Tuesday, June 4, 2013

Glove Love

My gloves are shot.  The seasons have not been kind to them.  Nor have I.  They’ve sloshed through mud in May and scraped up clay in July.  After countless fencing matches with thistle, barberry and roses, they’ve succumbed to a well-deserved retirement.  If there were such a thing as a spa resort for gardening equipment, I would give them an all-expenses paid trip.  They’ve earned it.

Hand-eye coordination not being one of my strengths, these gloves have saved 10 precious appendages from many a misdirected slice of the soil knife.  They braved interior demolition zones as well.  As if they had a choice.  My wardrobe doesn’t differentiate between gardening and remodeling; overachieving accessories do double duty.  They’ve kept my hands splinter and tetanus shot free after hours of hauling lath, plaster, glass and drywall. 

I’m not sure which job is more treacherous, frankly.  This isn’t, as I’ve said before, a botanical oasis.  Our garden dirt surrounds a 95-year-old home.  An afternoon cultivating vegetables is synonymous with ‘archeological dig’.  Apparently, burying your garbage was the thing to do some years ago.  Every pull of the tiller, dig of the shovel and spring thaw unearths new treasures: mostly broken glass and slate, but we do stumble upon the occasional vintage pop can, rusted metal tool, and broken ceramic bowl.  Gloves and boots earn their keep around here in a hurry.  One of these days I’ll dig up an old Folgers can with a fortune in it and buy 10 unblemished acres.  In the meantime, I’ll just keep my safety gear handy.

When I first received these - my favorite gardening gloves in the universe - I set them aside in a drawer.  Compared to my heavy-duty leather and canvas sets, they seemed ridiculously thin and impractical.  Smooth, white goat leather with a flimsy woven green hem.  They looked like something Martha Stewart might display on a shelf.  I don’t know how long they languished in the drawer.  I can’t remember the first time I decided to use them, but I do know that no glove ever matched up afterwards.  Like a person who needs bifocals, I needed two sets of hand protection.  I was constantly taking my bulky gloves off to handle the intricate plucking necessary in weeding.  The au natural manicure was staining my fingers and clogging my nails with Illinois topsoil.  I’m no princess, but I can do without the green fingers.  These gloves changed all that.  The thin goatskin allowed me to pinch and needle into the dirt like I’d never been able to do before.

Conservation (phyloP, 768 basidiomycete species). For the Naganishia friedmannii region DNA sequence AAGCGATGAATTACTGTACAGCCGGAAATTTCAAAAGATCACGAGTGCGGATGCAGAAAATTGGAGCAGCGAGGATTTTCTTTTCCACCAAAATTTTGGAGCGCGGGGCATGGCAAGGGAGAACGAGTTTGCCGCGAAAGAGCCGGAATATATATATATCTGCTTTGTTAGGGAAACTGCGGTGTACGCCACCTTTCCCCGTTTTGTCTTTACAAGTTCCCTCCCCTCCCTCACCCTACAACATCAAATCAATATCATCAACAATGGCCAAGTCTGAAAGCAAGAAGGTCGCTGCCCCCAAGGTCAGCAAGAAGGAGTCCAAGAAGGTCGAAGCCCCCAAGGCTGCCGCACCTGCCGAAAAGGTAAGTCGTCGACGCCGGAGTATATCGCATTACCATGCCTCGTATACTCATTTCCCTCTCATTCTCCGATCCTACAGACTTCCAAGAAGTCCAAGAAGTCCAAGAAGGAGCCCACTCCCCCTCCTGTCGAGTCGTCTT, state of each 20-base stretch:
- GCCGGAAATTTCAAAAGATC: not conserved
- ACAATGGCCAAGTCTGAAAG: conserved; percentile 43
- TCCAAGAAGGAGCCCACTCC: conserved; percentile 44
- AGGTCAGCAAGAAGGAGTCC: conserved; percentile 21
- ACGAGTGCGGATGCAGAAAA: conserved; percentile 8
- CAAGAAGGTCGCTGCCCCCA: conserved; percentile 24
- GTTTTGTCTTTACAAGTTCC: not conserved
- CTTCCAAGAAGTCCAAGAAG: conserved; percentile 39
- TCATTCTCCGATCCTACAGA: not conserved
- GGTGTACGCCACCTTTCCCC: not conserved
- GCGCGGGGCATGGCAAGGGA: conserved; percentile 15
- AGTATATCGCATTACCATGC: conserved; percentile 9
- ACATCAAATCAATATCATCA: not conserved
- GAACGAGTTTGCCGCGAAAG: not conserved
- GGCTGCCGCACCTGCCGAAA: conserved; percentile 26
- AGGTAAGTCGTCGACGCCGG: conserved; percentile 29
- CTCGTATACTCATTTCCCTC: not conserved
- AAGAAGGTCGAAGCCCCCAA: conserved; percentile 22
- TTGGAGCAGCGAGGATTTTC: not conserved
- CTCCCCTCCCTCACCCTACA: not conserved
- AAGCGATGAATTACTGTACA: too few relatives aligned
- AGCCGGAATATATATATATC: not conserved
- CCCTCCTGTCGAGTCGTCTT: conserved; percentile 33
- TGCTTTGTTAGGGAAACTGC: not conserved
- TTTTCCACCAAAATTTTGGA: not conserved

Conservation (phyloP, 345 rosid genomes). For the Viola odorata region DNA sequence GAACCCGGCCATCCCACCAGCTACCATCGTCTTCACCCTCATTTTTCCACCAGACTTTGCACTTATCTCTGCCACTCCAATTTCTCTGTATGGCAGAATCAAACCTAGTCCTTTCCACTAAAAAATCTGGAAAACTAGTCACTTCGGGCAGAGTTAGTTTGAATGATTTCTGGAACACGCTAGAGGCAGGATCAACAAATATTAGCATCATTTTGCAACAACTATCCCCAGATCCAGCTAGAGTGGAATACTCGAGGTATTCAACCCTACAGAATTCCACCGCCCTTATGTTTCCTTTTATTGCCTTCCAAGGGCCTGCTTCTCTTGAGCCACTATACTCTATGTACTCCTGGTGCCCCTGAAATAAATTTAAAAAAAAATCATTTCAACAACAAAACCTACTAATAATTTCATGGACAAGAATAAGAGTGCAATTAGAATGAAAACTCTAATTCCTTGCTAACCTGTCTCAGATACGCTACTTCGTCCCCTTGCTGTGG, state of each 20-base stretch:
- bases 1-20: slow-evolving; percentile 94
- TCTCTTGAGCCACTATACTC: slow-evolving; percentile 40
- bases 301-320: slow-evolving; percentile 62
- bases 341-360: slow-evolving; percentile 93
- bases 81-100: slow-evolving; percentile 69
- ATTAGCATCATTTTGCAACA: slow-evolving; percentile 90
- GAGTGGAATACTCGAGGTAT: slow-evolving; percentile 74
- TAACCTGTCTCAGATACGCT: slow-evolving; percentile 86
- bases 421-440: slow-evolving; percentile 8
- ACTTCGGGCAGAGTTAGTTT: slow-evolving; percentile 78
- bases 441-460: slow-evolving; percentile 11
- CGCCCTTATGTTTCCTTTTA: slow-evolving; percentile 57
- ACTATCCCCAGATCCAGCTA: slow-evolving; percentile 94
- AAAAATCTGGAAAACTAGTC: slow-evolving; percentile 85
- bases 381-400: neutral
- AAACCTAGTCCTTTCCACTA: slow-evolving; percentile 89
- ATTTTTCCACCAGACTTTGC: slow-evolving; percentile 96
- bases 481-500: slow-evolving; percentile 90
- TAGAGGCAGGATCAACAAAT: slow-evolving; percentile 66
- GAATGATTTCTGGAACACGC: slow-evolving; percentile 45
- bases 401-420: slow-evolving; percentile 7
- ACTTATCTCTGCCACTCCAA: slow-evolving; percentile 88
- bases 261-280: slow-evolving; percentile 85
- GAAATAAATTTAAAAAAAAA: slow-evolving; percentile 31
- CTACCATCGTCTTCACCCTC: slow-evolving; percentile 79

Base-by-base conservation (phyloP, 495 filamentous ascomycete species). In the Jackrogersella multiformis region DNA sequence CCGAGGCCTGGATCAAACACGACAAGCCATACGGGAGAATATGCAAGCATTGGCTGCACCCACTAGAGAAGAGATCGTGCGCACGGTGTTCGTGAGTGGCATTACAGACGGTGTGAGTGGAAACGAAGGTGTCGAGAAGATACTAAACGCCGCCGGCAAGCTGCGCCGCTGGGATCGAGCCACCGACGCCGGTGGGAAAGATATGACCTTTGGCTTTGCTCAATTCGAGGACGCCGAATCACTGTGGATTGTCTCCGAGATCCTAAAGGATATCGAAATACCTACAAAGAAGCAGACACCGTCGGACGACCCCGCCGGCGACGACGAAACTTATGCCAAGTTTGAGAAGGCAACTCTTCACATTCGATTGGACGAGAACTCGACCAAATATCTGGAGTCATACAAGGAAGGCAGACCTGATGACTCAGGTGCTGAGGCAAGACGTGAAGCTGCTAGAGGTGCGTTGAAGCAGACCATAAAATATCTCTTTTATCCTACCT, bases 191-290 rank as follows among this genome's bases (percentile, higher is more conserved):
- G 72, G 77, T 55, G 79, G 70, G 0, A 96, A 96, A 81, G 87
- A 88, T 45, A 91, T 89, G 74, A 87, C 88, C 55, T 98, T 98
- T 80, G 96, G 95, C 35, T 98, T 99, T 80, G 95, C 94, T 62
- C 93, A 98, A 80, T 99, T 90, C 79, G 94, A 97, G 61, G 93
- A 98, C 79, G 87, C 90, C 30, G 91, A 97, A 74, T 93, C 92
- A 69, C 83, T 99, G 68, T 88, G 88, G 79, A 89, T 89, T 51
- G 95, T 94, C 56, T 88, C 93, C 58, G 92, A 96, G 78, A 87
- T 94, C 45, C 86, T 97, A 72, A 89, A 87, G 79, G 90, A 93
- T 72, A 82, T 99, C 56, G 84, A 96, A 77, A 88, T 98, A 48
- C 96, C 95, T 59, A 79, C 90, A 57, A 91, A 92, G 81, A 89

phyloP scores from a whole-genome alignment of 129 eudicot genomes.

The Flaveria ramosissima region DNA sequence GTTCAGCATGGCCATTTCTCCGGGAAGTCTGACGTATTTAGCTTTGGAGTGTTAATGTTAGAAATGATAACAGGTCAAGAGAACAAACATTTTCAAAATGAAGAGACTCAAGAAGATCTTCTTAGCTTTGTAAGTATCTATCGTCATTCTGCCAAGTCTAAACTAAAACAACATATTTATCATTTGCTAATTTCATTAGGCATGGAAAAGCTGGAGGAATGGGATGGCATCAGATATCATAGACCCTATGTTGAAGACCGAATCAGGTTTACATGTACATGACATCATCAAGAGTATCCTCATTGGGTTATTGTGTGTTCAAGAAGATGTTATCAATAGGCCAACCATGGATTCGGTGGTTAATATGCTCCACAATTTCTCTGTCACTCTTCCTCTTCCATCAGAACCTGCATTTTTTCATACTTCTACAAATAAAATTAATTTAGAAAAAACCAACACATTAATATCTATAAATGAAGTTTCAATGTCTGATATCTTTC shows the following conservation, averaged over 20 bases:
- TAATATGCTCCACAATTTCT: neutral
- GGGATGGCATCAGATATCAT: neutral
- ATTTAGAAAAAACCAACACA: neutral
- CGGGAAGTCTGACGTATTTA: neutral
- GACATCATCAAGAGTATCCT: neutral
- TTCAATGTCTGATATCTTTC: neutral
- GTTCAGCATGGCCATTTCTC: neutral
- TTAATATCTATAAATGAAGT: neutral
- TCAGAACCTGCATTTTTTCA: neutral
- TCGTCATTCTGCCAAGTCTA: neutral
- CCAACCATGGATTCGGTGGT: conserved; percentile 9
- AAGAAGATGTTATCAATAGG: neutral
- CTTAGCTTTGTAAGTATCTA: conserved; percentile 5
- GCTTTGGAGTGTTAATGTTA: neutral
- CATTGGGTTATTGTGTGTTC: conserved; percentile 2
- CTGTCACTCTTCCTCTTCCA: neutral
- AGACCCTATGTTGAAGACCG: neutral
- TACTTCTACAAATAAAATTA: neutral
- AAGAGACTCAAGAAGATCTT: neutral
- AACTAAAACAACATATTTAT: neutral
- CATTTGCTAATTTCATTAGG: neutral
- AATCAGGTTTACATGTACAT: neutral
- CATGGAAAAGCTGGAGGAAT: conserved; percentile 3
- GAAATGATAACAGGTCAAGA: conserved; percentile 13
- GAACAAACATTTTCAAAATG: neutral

Years of watching nature videos and visiting petting zoos have taught me that goats are tough old biddies, even the young ones.  However, I mistakenly thought their brawn was concentrated in their rock-hard craniums.  Apparently other goat parts are tough too.  Their leather may be thin, but it’s like a forcefield for fingers.  It stood up to the aforementioned thorns, sharp tools and hazardous ‘discoveries’ like a champ.  When the seams finally started popping, I doctored them with duct tape sutures.  No way was I tossing these on account of a few holes.  They were irreplaceable. 

Last week, we were killing time at Menards while our gallon of satin latex was tinted ‘Sheet Metal’ gray (old houses = endless projects).  On a whim, I swung past the glove department to contemplate the next generation of hand protection.  The duct tape was beginning to give up and I knew the inevitable end was in sight.  Hanging beneath a $10 price tag was a glowing white pair of goat gloves with a flimsy green woven hem.  I blinked.  Was I dreaming?  The sound of my children arguing over cart-pushing privileges confirmed that this was indeed reality.  I swooped my ten dollar prize into the cart and broke up the squabbling offspring.  There was no time for arguing.  There was barely enough time to pick up the paint.  The archeological dig was calling and I was ready for it.  


RondasBlogs said...

Hi! OMG what a *wonderful* writer you are!!

I saw your column in the Journal and shared it on my FB page.

Not only interesting but exceptionally well written. I wanted to e-mail you, but this is better!

I will keep up with your blog. I so want to 'get into' gardening (my father was incredible w/veggies) but do not know where to start.

I will start with your blog.

Design to Grow said...

Ronda, Thanks so much! Looking forward to becoming a better gardener with you. :) You can also contact me on my Design to Grow facebook page.

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